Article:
RV Road Trip or Hotel Stay: Which is Better?

Here’s why an RV wins (almost) every time

As a longtime RVer and RV blogger, you may think I’m unfairly biased toward staying in an RV vs. a hotel. But, before you decide to devalue my opinion, let me share with you that I have also traveled to to numerous foreign vacation spots including Barbados and St. Lucia, Mexico and Peru, Tokyo and Hong Kong, United Kingdom and Portugal, London and Paris. I’ve also stayed in hotels at Chicago, Atlanta, San Antonio, Seattle, Los Angeles, San Francisco, and Washington, DC.

So, believe me, I’m well-acquainted with both travel options. 

In my experienced opinion, staying in an RV wins (almost) every time. I will tell you the top reasons why and the exceptions when hotels win.

Camping at Padre Island National Seashore, Texas © Rex Vogel, all rights reserved

10 reasons why an RV is better than a hotel stay

RVing is often cheaper, easier, and more comfortable than staying in a hotel. There are always exceptions, of course, which I’ll discuss at the end.

But first, let’s jump into the benefits of RV vs. a hotel stay.

1. Campgrounds and RV parks are cheaper

Campgrounds (especially at state and national parks) tend to be significantly cheaper than hotel rooms. A night at a state or national park usually runs $30-$50 whereas a nearby hotel to such natural attractions usually runs $150-$250 or more. 

Even private RV parks are usually significantly cheaper than hotels. This is especially true near major attractions, like theme parks or other busy destinations.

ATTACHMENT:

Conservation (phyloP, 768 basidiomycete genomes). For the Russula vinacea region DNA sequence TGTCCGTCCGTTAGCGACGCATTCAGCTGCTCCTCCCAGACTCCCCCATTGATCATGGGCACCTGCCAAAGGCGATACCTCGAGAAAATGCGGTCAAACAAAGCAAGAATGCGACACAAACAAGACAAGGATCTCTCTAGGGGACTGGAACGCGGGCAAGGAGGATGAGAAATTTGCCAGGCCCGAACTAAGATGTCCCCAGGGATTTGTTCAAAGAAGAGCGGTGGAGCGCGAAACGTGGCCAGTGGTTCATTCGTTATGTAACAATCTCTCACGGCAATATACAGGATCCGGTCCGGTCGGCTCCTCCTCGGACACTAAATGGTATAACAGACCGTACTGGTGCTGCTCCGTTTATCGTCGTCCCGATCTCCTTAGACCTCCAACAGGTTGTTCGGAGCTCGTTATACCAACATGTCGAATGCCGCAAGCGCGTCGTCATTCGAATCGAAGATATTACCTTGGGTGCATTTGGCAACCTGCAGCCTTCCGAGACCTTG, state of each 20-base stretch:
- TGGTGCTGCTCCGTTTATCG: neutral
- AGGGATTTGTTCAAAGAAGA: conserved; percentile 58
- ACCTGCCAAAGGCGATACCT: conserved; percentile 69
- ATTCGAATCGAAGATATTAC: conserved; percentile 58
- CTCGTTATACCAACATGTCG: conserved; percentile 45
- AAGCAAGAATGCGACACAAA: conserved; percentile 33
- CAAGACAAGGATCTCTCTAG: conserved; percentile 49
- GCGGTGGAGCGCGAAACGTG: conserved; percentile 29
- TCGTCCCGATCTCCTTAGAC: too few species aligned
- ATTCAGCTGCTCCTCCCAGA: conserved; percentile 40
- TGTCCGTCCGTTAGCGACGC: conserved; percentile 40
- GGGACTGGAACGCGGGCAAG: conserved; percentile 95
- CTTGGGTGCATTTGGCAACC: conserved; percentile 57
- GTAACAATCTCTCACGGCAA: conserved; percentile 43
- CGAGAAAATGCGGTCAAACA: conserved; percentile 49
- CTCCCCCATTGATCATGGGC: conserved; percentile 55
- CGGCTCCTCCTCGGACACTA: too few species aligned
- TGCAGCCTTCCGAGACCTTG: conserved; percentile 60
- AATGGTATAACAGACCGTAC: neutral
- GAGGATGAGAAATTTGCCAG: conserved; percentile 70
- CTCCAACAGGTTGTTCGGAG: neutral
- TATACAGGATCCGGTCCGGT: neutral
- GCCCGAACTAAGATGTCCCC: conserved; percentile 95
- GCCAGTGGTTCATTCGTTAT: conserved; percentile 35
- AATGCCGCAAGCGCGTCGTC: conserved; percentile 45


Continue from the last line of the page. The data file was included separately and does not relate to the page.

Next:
Granted, some RV parks and RV resorts with high-end amenities can be about the same price. But campgrounds and RV parks are cheaper than hotels for the most part.

Boondocking along Utah Scenic Byway 24 © Rex Vogel, all rights reserved

2. Boondocking is even cheaper (and often free)

Boondocking is a self-contained camping style that doesn’t require hookups. So, you can camp anywhere you’re allowed to park. 

When boondocking, you have numerous cheap or free camping options available to you.

Plus, you get to explore more secluded areas and be away from the sometimes noisy campgrounds and RV parks.

3. No living out of a suitcase

Not having to unpack, repack, and lug suitcases around is a big plus.

When you stay in an RV, you can neatly organize and KEEP your stuff in drawers and closet spaces. You don’t even have to repack for every road trip within the same season.

Camping with your dog © Rex Vogel, all rights reserved

4. More pet-friendly

Taking your dog is a huge plus for many RVers. It’s hard to find pet-friendly hotels and vacation rentals which make pet lovers less interested in hotel stays.

You can stock your RV with dog camping accessories and enjoy all the perks of traveling with a dog.